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Banana’s From analysing these curves, we can note several assumptions.
Observations will tell us that consumer choices differ widely, be it between countries/ demographics, or just between one consumer and another.
Economists base their analysis on general propositions; making three general assumptions.
The convexity brings into consideration the marginal rate of substitution, otherwise abbreviated as MRS.
So, a consumer's MRS between chocolate, and apples is the maximum amount of chocolate that the consumer is willing to give up to obtain an additional apple.
The law of ‘Diminishing Returns’ must also be considered here given that it could be expected that as a consumer demands more of a particular good; the utility received from that good decreases. However, what needs to be added here is the idea of the , and how this impacts on utility.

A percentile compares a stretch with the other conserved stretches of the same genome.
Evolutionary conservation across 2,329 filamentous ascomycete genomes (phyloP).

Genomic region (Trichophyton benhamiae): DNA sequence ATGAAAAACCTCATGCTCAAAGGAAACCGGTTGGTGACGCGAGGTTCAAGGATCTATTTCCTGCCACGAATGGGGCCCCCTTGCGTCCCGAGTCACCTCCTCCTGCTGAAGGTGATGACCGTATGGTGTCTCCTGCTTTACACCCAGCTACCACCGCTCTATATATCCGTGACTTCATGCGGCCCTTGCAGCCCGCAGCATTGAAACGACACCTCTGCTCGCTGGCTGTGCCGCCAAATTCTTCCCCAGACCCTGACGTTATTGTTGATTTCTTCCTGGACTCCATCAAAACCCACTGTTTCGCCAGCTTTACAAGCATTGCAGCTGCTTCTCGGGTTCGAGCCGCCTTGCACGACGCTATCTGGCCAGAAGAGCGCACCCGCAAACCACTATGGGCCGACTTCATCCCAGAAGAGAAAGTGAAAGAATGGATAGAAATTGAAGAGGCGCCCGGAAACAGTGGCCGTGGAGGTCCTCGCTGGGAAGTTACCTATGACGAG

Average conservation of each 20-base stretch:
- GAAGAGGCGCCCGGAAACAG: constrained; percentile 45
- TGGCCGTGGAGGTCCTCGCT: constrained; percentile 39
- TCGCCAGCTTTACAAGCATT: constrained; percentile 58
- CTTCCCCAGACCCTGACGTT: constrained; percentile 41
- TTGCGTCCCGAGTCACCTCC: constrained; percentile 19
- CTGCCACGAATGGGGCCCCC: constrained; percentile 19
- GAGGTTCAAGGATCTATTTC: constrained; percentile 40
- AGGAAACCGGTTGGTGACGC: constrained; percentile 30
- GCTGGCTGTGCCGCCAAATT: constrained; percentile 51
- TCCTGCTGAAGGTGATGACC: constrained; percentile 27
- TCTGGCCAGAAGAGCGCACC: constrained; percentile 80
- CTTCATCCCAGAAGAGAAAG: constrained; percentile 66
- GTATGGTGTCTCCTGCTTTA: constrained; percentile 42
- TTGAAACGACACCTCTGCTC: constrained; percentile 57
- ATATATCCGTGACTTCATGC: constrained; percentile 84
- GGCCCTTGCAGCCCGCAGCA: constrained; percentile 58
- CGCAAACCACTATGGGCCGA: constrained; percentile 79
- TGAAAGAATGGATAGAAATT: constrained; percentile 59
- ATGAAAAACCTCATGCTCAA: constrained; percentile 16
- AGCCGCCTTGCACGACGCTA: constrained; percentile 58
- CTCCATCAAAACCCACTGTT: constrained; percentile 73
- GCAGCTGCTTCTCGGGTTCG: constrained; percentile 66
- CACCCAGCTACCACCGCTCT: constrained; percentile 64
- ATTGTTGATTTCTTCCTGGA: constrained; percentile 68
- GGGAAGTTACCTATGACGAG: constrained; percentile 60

With this in mind, there is some link between the utility of the good and the price elasticity of the good.However, the third assumption has always been up for discussion, with some arguing that this idea that a consumer prefers more goes against businesses which may seek to sell luxury products.We can now consider ‘Indifference Curves’ (pictured below), the chart will plot all the combinations of the two goods which offer the consumer the same utility.This leads to a decision as the consumer will look to maximise their utility based on purchasing a number of goods which allow them to reach the highest possible total utility.However, as mentioned before, the consumer will be constrained in their spending by their income; known as their budget constraint.The first assumption is that consumer preferences are , meaning that they can rank all market baskets in the order of their choice.So, considering Coca Cola and Pepsi, a consumer could either say that they prefer Coca Cola to Pepsi, Pepsi to Coca Cola, or are indifferent between the two.The following chapter will discuss consumer choice, considering theory behind utility maximisation, opportunity costs and consumer preferences.The theory of consumer choice is focused in microeconomics, relating to preferences for consumer expenditure, which in turn impacts on consumer demand curves.This can be seen in the figure below: Figure 3 - A visualisation of Marginal Rate of Substitution.As the consumer loses more of Good Y, they become more reluctant to give up further units for Good X.